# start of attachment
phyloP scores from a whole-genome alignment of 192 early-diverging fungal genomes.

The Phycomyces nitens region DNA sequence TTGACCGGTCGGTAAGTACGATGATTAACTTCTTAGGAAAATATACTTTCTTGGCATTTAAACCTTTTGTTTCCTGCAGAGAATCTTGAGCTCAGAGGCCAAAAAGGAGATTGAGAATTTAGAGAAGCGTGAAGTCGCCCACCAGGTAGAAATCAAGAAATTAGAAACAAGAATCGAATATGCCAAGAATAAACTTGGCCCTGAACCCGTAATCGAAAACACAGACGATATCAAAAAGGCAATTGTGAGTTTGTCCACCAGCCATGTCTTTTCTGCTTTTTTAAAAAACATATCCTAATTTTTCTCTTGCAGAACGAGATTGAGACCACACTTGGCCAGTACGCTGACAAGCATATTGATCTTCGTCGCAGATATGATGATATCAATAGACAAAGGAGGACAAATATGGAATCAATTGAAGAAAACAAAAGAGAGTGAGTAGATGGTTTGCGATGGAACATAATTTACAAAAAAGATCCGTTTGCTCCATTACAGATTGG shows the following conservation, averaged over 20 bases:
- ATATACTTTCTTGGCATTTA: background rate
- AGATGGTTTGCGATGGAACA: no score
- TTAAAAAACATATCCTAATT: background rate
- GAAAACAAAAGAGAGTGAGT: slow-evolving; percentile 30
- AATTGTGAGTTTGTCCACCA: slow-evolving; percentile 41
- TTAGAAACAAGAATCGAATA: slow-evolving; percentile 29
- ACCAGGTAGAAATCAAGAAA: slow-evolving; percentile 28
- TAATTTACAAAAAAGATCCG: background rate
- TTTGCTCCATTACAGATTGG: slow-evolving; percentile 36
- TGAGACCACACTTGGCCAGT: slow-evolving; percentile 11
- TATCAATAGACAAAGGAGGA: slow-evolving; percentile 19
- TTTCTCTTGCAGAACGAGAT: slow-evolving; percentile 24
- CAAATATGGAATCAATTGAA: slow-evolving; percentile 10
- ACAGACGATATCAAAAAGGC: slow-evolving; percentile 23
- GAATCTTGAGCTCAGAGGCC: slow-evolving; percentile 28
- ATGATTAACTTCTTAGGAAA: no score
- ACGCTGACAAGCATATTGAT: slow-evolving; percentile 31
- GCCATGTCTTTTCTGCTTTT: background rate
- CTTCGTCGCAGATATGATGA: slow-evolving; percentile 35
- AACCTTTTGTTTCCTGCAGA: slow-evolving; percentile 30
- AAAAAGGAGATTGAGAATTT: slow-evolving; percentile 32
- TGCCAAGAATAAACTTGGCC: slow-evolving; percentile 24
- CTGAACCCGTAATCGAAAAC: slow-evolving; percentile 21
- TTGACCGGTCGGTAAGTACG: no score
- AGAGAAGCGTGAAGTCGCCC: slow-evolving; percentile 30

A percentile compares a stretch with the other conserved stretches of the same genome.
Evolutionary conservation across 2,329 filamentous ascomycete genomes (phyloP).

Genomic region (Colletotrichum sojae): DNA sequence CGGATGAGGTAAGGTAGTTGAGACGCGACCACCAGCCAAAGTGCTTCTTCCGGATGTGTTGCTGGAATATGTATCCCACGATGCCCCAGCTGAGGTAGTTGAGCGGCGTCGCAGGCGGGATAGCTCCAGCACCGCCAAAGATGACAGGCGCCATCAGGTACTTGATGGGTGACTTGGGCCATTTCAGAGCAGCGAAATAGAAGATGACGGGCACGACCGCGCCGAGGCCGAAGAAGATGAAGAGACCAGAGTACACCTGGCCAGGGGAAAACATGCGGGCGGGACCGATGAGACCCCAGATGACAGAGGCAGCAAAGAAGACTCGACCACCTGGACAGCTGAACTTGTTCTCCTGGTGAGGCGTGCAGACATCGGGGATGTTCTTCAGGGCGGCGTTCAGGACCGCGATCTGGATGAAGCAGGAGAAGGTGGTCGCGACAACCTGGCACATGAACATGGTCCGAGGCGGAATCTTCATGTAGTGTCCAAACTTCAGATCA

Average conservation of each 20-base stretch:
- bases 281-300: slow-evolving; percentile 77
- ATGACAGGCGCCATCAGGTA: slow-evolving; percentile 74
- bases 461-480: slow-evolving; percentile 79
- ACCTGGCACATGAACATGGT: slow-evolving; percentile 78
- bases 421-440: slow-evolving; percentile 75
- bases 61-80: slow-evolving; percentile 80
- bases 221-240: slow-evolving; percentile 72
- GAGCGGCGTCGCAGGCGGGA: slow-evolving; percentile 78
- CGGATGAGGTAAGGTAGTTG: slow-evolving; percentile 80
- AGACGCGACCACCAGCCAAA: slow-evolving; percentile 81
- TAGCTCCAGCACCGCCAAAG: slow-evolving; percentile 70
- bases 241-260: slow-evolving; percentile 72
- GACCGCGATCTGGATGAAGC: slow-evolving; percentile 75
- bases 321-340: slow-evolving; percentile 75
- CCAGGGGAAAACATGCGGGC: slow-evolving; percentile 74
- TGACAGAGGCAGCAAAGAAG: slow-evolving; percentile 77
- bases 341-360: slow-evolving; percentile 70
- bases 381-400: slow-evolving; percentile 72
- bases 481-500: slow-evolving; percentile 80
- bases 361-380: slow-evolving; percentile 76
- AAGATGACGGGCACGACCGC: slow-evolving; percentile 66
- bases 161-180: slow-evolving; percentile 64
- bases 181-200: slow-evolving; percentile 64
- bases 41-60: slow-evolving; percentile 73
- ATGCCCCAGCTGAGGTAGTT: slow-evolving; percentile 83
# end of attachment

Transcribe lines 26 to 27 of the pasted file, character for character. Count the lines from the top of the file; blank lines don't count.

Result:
- TTGACCGGTCGGTAAGTACG: no score
- AGAGAAGCGTGAAGTCGCCC: slow-evolving; percentile 30